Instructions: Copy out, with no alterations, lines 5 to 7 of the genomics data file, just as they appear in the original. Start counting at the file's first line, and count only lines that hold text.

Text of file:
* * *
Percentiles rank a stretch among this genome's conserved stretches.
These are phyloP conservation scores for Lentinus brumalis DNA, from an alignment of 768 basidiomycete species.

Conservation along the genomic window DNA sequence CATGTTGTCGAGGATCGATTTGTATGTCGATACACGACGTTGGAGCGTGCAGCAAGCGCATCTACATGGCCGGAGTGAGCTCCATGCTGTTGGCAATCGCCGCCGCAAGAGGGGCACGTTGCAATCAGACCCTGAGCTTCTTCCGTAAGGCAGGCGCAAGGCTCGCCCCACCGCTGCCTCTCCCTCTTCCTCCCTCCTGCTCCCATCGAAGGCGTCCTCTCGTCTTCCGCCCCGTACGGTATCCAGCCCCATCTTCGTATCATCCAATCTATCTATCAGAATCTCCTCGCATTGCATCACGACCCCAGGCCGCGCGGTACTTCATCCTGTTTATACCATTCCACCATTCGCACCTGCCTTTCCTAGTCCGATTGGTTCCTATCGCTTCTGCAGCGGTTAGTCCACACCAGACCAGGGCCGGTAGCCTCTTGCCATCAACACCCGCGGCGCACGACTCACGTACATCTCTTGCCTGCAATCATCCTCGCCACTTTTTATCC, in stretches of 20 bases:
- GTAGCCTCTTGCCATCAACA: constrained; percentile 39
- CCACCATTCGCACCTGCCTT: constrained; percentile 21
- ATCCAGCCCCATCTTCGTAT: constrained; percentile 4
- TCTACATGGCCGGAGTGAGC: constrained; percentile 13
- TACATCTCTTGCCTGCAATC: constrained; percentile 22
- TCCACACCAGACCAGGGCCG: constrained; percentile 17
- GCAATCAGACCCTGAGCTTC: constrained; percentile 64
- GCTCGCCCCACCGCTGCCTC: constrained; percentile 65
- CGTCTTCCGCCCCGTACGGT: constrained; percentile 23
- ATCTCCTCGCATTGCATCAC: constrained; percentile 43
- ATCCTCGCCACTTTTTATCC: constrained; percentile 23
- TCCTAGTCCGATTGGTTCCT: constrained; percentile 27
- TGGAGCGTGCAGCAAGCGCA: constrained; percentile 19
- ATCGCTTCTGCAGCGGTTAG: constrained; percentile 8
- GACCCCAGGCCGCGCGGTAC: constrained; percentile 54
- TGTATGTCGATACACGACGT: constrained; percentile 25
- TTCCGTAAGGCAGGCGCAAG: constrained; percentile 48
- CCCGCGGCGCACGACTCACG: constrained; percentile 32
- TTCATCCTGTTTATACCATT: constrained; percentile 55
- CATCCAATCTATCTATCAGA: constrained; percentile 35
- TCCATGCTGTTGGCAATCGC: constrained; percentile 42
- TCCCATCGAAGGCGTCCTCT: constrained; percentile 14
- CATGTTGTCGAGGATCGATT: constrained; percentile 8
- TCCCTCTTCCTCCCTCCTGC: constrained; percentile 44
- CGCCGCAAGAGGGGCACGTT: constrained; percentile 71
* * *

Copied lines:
- CCACCATTCGCACCTGCCTT: constrained; percentile 21
- ATCCAGCCCCATCTTCGTAT: constrained; percentile 4
- TCTACATGGCCGGAGTGAGC: constrained; percentile 13